At Simon Associates Management Consultants, we have recently been conducting extensive research and client work supporting the great transformation that's finally beginning in some (regrettably not all) hospital and healthcare call centers across the U.S.
Last week, I posted Part I of this article, noting how challenging hospital call centers can be for patients and how the entire patient experience can often be framed by his or her first contact with a hospital. In some cases, that experience is so frustrating that patients decide to go somewhere else for care.
For years I’ve worked with hospitals on healthcare innovation, particularly on how to improve patient satisfaction. And no matter the size of the institution, I’ve consistently advised leadership that the first stop in the patient’s journey — the call center — can set the tone for the rest of the experience.
Recently I have been working with several clients that need to change their organization’s culture while changing their market positioning and in some cases, while expanding globally. Some of the recurring challenges I’m seeing often follow this kind of decision to become a different type of company. In today's business environment, companies are frequently ready to shed some of their controls, rules and top-down management. Indeed, they want to become more innovative with greater empowerment for their staff and more decentralized decision-making processes.
Clearly, it is time for more creative solutions, particularly ones from the field, as business leaders realize that the best ideas often come from their own employees and even their customers. And while these forward-looking values and behaviors sound like the right ones to be pursuing, the ability to let go of the old and actually enable the new is not that easy.
Our Guest Blogger, Cheryl McMillan, has written a great blog that might help you think about how to re-tool decision-making strategies, increase empowerment and move away from a controlling culture in ways that still reflect your company’s core values. We hope you enjoy the following blog. If you try these ideas, let us know how they worked!
Common CEO Mistake: Being Unclear About Decision-Making Authority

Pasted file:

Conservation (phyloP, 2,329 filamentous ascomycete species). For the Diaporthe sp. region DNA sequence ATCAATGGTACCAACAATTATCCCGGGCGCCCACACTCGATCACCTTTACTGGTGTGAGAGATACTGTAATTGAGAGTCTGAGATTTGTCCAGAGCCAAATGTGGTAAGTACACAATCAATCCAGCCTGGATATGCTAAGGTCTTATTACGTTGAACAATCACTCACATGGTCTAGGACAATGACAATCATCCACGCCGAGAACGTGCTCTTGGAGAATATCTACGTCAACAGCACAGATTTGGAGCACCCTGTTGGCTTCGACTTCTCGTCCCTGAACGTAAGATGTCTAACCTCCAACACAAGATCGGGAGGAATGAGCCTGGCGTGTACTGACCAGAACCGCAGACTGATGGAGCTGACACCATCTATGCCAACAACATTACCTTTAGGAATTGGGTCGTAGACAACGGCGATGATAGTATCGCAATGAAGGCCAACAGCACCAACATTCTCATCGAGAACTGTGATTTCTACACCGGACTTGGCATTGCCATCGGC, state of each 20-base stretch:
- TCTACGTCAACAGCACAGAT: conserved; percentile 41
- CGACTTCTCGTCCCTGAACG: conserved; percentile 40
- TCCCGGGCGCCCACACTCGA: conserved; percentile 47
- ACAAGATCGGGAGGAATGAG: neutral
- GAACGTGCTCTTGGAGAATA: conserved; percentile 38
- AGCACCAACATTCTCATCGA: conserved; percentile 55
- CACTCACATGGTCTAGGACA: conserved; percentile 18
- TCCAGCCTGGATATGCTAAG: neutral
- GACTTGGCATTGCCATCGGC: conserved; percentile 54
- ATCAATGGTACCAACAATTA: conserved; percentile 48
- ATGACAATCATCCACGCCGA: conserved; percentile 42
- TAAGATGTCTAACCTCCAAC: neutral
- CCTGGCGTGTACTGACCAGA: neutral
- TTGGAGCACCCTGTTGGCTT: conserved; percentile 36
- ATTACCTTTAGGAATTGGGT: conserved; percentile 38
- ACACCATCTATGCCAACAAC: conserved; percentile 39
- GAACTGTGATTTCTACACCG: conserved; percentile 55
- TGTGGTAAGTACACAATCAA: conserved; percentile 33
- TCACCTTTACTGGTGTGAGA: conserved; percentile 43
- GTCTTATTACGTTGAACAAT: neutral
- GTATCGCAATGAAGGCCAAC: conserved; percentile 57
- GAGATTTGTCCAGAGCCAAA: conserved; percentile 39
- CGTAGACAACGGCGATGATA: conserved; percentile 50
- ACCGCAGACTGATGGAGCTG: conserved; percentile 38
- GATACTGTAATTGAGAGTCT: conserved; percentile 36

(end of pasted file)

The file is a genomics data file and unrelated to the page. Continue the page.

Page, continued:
Do you ever complain that your direct-reports don’t make enough decisions on their own? Do they ever complain about your micro-managing? In my work with CEOs and their Sr. Executives over the last 10 years, I often see that the boundaries and authority for decision-making are blurry or non-existent.
Imagine that Sue is COO at ABC Services Company and reports directly to the President, Fred. Over the last couple of years, a technician, Frank, has made several errors, causing several thousand dollars of rework. Believing that it is her responsibility and authority to hire and fire, Sue terminates Frank, who signs a severance agreement. Fred hears through the grapevine that Frank has been fired and was offered a severance agreement well above the company’s standard. Fred is appalled by Sue’s judgment. Doesn’t she know that he must approve all terminations and severance agreements? Sue is furious that Fred is meddling in her direct area of responsibility. Without clarity on specific types of decisions, these situations are guaranteed to occur.
In any typical organization, there are 3 basic levels of authority:
- Someone makes a decision and doesn’t inform others.
- Someone makes a decision with input from others.
- Someone makes a decision and informs others afterward.
This table illustrates how these types of decisions work for a CEO and COO:
Dwight Eisenhower allegedly said, “The chief executive only gets the hard decisions. All the easy ones are made by people below him or her.”
To ensure that happens in your organization, you can create a list of decision-making authority levels using the codes described above. For example:
To create further clarity, you can use these decision codes to clearly state authority levels for decisions that are not specifically listed.
For example, assume Sue approaches Fred with a decision that he wants her to make. Frank could say, “That is a Code 4 decision. You make it and I don’t need to know about it.” Or, if Sue is unclear about a decision, she can ask Fred, “What is the decision code on this?”
Think about the hundreds of decisions that are made in your company every day and what’s at stake. Can you afford to be unclear about your authority levels? What benefits would enhanced clarity bring to your organization?